Reports of the death of irony were greatly exaggerated


Just after the September 11th destruction of the World Trade Centre buildings in New York, several articles were published announcing the death of irony. But the current “impeachment” show, starring US President Donald Trump, and which is now monopolizing all American media, seem to have forgotten that they had announced the death of languages’ most effective literary device. “Irony” here means the use of language that contradicts itself; words or actions, according to how they were used in Greek tragedies, which “are clear to the audience or reader although unknown to the character.”

Viewing the US media, which are basically condemning Trump for soliciting help from another country (Ukraine) to influence the outcome of an American election, against the backdrop of what is known about how the US foreign intervention, puts irony front and centre.

Trump is accused of seeking help from Ukraine to influence the upcoming presidential election. To that end they sought to shed some light on the proceedings by publishing an article written in the New York Times by journalist Peter Taylor. The piece discusses America’s founding fathers’ fear of foreign influence. It highlights what the framers and signatories of the American constitution said about impeachment and the kind of “high crime” that would trigger an impeachment process. Alexander Hamilton, a well-known signatory described one such crime as giving into “the desire of foreign powers an improper ascendant in our councils.”

They were paranoid about foreign intervention and worried about a president abusing his power for personal gain; one who “subordinated the national good to foreign interests…” None other than George Washington, one of the framers and first president of the newly independent country, spoke in his farewell address to the nation of “the insidious wiles of foreign influence…one of the most baneful foes of republican government.” Two hundred and thirty two years later, a current senator, Christopher Murphy, railed: “To use America’s global credibility as a casino token to be cashed in for personal gain is an intolerable abuse of power and totally anathema to the rule of law.”

Given these days how memory is in short supply, Mr Murphy may need to be reminded of how Ronald Reagan, a man they consider to be a great president, won the job in 1980: his electoral team (Democrat Jimmy Carter was the president at the time) made a deal with Iran to wait until after the election to release the 50-odd Americans they were holding in Tehran. Or recalling Henry Kissinger who famously said: “I don’t see why we need to stand by and watch a country go communist due to the irresponsibility of its people. The issues are much too important for the Chilean voters to be left to decide for themselves.” The Chilean President Salvador Allende was thereafter overthrown with the help of the CIA, ushering in 17 years of dictatorship. That, ironically occurred on September 11th, 1973.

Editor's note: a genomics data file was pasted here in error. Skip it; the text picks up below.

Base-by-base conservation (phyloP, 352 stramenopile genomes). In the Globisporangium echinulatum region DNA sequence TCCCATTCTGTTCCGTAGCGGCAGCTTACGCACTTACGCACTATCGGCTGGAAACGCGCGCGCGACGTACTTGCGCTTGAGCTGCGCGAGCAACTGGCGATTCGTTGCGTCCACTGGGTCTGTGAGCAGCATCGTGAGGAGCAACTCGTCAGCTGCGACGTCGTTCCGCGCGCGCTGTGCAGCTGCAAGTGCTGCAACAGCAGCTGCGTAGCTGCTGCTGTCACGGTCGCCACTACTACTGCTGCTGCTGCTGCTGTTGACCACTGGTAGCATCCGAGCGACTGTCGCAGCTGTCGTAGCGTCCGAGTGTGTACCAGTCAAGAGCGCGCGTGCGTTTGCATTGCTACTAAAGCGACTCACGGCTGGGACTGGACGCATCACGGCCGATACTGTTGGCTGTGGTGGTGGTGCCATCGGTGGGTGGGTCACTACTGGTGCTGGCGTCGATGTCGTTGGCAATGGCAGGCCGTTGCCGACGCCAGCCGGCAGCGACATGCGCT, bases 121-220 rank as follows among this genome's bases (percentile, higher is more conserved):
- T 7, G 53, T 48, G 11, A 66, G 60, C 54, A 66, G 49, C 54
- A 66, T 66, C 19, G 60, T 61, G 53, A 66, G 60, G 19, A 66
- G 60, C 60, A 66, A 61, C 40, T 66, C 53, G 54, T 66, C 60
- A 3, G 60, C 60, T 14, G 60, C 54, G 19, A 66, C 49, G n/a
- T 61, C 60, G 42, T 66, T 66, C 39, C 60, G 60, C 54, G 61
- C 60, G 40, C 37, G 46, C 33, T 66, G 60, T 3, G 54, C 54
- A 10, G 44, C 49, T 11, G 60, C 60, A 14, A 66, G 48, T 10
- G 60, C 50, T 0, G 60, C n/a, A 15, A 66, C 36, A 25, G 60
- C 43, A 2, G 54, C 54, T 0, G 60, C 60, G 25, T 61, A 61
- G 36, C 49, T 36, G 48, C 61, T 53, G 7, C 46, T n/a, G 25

Seemingly forgotten are the more recent episodes – the ongoing operation to replace the Venezuelan president and government, the destruction of Iraq and Libya; the slow destruction of Syria; the use of economic power backed by military power to punish and break governments they don’t want, sanctions and embargos proliferate everywhere, etc. All of this against the backdrop of a debate that, among many other things, recalls some of the ideals the US set for itself in its infancy. Among them was the clear position on forbidding foreign governments from interfering in its local affairs, particularly in elections.

One would have thought that in a country where information on almost anything is readily available on every media and social platform, that Americans would have spotted the contradictions.

After all, if it’s one thing we know about the Americans is there attachment to the Bible, a book that they take very seriously and often use its teachings to direct their lives. How then can they fail to apply the Golden Rule which says: “Do unto others as you would have them do unto you.”?

Whatever the answer, this behavior demonstrates the classic Greek definition of irony as recorded in their tragedies where “Words and actions are clear to the audience or reader although unknown to the character.”

If irony was dead on September 11th, 2001, it’s been resurrected and lives comfortably in Washington. Although, as the ancient Greeks said, the characters don’t recognize it.